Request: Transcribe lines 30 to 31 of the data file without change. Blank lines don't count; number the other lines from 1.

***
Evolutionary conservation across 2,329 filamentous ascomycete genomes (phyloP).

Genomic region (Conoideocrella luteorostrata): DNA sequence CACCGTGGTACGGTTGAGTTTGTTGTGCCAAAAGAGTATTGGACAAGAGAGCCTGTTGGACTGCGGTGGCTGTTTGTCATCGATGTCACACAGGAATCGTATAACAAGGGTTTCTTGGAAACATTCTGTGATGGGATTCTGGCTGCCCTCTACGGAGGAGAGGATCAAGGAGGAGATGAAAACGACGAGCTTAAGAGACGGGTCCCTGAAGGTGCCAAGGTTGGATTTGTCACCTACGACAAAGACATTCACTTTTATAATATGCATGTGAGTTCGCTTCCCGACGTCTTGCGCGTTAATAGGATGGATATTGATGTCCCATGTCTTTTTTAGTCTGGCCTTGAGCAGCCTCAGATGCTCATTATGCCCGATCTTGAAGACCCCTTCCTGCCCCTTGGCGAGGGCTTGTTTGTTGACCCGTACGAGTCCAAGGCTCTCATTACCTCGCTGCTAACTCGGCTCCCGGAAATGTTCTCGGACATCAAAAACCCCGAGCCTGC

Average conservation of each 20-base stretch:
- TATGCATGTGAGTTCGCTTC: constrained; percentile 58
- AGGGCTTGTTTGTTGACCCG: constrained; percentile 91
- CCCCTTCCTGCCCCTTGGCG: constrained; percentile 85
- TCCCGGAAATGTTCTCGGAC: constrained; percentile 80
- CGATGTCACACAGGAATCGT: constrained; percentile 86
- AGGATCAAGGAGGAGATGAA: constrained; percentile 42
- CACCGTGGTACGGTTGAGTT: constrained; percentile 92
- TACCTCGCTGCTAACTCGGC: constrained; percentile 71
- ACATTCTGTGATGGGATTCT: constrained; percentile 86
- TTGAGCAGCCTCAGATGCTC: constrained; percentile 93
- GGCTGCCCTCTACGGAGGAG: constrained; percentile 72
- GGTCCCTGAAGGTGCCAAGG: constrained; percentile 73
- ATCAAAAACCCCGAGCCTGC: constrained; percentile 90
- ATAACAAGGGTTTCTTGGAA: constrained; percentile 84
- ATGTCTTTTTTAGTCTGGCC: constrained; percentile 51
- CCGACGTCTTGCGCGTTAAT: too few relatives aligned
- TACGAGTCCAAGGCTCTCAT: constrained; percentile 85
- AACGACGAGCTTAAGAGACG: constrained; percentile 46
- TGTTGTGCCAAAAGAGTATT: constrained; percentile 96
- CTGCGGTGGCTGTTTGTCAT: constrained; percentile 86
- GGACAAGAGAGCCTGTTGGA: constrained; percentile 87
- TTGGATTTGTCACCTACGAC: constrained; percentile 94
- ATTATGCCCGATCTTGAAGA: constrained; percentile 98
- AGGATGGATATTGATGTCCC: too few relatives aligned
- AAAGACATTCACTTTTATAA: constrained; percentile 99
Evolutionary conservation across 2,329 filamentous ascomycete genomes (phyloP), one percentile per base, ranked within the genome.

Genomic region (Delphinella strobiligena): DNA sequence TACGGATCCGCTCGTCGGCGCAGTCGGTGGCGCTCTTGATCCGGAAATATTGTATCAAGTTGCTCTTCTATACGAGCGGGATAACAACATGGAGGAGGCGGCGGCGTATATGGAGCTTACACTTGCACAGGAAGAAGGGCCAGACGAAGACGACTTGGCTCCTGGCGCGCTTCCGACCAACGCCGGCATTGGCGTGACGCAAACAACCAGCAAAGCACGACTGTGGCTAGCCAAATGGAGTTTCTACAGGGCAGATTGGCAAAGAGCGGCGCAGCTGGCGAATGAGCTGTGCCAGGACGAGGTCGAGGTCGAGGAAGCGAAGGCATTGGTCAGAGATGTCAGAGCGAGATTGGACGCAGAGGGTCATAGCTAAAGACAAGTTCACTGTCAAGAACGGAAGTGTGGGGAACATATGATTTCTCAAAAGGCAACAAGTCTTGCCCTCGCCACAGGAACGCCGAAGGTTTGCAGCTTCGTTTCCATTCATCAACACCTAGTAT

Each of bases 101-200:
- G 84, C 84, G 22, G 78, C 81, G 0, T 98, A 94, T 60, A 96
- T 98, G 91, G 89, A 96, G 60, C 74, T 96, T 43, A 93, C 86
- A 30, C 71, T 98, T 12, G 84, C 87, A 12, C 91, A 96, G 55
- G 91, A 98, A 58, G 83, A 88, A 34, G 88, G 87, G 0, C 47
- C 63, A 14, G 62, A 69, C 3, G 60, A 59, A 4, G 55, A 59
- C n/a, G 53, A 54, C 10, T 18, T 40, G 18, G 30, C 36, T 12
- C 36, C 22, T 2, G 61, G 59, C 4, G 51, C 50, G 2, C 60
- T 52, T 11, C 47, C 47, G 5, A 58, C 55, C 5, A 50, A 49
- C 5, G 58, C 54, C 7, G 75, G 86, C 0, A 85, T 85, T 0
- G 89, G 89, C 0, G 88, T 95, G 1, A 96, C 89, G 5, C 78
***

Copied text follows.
Genomic region (Delphinella strobiligena): DNA sequence TACGGATCCGCTCGTCGGCGCAGTCGGTGGCGCTCTTGATCCGGAAATATTGTATCAAGTTGCTCTTCTATACGAGCGGGATAACAACATGGAGGAGGCGGCGGCGTATATGGAGCTTACACTTGCACAGGAAGAAGGGCCAGACGAAGACGACTTGGCTCCTGGCGCGCTTCCGACCAACGCCGGCATTGGCGTGACGCAAACAACCAGCAAAGCACGACTGTGGCTAGCCAAATGGAGTTTCTACAGGGCAGATTGGCAAAGAGCGGCGCAGCTGGCGAATGAGCTGTGCCAGGACGAGGTCGAGGTCGAGGAAGCGAAGGCATTGGTCAGAGATGTCAGAGCGAGATTGGACGCAGAGGGTCATAGCTAAAGACAAGTTCACTGTCAAGAACGGAAGTGTGGGGAACATATGATTTCTCAAAAGGCAACAAGTCTTGCCCTCGCCACAGGAACGCCGAAGGTTTGCAGCTTCGTTTCCATTCATCAACACCTAGTAT

Each of bases 101-200: